NEW YORK (TheStreet) -- Over the weekend Barron's had a feature on what has been a hot initial public offering market. It noted the success of new companies including Noodles & Company (NDLS) and Tableau Software (DATA).The First Trust US IPO Index Fund ( FPX) has been trading for seven years, has accumulated $100 million in assets and offers investors a way to benefit from the boom without taking on single stock risk that can come with failed IPOs such as inflight Internet service provider Gogo ( GOGO), down 29% in just six weeks of trading. The methodology behind FPX is easy to understand. It owns the largest 100 IPOs trading in the after-market. A stock is eligible for inclusion on day seven of its trading history through its 1,000th trading day. This means that Facebook ( FB), which is the largest holding in the fund at 10%, can remain in the fund for several more years. The current sector make up favors consumer discretionary at 26% of the fund followed by tech at 18%, energy 17% and health care at 16%. In FPX' lifetime the sector allocation has changed significantly. When the fund first began trading, the financial sector made up 32% of the fund due to large weightings in Genworth Financial ( GNW), Chicago Mercantile Exchange ( CME) and NYSE Euronext ( NYX). FPX has just 7.25% in financials now. As mentioned, Facebook is the largest holding at 10%. The fund is market cap-weighted but modified to limit any stock to 10% of the fund. Drug company AbbVie ( ABBV), which was a spinoff from Abbot Laboratories ( ABT) last December, is the second largest holding at 9% followed by General Motors ( GM) at 7%. Year to date, FPX is up 28% versus 20% for the S&P 500 and for the trailing 12 months FPX' outperformance increases as it was up 44% versus 20% for the S&P. Prospective investors in FPX should also look at the period from May 31, 2012, to Aug. 31, 2012. This was significant because it was the first 90 days that Facebook could be included in the fund. Facebook had notoriously poor performance dropping 52% in its first three months of trading. Despite the poor performance from such a large holding FPX only lagged the S&P 500 slightly, going up by 5% during those three months versus a gain of 6.9% for the benchmark. That speaks well for the methodology of the fund.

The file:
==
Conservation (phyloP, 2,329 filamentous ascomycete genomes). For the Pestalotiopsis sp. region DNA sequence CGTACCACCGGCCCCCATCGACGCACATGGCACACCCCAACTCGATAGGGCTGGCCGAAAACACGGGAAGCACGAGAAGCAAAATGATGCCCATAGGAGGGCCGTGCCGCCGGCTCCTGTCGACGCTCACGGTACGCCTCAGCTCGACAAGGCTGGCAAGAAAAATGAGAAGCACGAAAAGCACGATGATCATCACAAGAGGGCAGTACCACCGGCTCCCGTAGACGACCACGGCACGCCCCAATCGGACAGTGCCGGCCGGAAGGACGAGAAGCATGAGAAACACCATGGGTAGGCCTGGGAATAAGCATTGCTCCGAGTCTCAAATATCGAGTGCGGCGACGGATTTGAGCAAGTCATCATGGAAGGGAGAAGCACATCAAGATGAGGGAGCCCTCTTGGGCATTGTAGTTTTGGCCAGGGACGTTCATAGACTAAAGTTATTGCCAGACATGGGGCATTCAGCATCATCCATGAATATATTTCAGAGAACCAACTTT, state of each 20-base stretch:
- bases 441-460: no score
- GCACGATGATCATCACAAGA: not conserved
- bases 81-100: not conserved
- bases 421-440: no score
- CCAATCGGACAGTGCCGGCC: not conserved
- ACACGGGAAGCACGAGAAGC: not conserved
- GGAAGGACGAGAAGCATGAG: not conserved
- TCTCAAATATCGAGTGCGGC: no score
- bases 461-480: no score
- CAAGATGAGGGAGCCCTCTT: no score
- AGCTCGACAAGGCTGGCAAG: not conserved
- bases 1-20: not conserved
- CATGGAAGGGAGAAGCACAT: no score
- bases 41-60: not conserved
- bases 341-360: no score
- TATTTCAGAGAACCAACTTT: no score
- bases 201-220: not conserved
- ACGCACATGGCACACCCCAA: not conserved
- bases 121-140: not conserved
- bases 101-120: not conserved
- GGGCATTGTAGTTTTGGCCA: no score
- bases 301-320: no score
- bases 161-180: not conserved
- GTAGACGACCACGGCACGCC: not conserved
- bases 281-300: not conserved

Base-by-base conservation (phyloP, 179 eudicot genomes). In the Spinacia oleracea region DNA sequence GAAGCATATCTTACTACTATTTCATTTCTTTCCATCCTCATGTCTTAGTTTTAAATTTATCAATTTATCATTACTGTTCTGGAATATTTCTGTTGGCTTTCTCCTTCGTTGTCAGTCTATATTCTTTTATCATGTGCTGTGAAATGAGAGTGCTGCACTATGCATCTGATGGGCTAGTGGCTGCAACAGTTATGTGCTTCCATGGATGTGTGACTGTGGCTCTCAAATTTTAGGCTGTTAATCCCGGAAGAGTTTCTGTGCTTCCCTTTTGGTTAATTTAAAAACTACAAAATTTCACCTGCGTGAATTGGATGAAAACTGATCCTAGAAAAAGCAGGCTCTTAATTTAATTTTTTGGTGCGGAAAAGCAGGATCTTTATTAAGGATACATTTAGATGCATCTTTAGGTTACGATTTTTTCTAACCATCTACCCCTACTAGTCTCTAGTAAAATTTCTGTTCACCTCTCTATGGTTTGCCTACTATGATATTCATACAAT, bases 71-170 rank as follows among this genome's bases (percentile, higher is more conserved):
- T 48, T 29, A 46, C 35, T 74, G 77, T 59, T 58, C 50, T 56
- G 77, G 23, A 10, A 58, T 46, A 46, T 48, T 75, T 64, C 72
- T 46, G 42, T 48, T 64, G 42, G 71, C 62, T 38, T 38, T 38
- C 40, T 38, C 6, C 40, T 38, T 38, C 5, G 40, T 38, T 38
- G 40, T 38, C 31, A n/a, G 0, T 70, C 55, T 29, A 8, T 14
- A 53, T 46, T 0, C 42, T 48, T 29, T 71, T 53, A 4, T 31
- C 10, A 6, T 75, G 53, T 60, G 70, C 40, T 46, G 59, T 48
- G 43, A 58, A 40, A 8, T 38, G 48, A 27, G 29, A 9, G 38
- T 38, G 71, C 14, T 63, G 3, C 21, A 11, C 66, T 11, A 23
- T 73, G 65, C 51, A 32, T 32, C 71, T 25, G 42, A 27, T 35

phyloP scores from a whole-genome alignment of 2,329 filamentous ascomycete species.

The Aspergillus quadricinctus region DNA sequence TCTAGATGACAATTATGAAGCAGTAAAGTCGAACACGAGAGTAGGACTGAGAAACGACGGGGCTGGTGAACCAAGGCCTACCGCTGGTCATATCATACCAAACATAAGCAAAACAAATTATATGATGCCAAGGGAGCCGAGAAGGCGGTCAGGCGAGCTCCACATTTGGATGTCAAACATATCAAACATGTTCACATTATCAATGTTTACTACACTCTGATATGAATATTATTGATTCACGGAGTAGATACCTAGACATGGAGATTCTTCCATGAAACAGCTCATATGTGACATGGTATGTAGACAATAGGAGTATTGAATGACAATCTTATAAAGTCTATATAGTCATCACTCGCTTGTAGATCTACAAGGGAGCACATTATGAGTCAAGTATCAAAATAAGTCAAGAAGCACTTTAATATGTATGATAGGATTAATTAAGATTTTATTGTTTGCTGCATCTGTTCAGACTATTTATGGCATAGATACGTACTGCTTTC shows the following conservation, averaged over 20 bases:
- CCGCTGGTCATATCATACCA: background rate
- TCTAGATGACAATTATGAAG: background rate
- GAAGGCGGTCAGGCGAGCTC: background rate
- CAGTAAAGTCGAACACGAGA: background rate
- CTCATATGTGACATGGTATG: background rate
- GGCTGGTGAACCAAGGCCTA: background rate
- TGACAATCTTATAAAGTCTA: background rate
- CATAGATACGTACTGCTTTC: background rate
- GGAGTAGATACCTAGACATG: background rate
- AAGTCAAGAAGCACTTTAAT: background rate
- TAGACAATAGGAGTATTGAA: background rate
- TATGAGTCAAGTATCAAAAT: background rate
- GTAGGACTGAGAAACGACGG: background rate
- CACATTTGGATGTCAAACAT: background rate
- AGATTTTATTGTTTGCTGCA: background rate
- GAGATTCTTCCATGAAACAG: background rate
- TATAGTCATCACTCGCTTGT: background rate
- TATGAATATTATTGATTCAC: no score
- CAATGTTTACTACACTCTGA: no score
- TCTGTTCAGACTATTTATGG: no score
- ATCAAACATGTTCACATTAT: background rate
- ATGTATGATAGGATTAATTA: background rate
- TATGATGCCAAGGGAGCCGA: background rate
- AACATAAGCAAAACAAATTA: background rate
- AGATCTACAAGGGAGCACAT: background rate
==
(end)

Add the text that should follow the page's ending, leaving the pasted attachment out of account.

One thing that FPX does not do is capture the first-day pop that comes with some IPOs. Noodles & Company's IPO was priced at $18 per share, opened for trading at $32 and closed that first day at $36.75. Although in this case it would have been better if NDLS could have been included in FPX from the start, the stock is still up 14% from its seventh day of trading, the day it was first eligible for inclusion, compared to a 4% gain for the S&P 500. The IPO market can also be an indicator of what is going on in the broad market. The history of IPOs is they tend to be hot late in the stock market cycle. Most investors will remember the flurry of tech- and internet-based IPOs in the late 1990s. FPX has outperformed the market more often than not in its seven-year history but 12-month periods where it outperformed by 20%, as it has in the last 12 months, are rare including the 12-month period ending July 2007, which, of course, was three months before the 2007 peak. This type of indicator can never be taken as a certainty but can be looked at as a warning for when the next bear market might start. At the time of publication the author had no position in any of the stocks mentioned. Follow @randomroger This article was written by an independent contributor, separate from TheStreet's regular news coverage.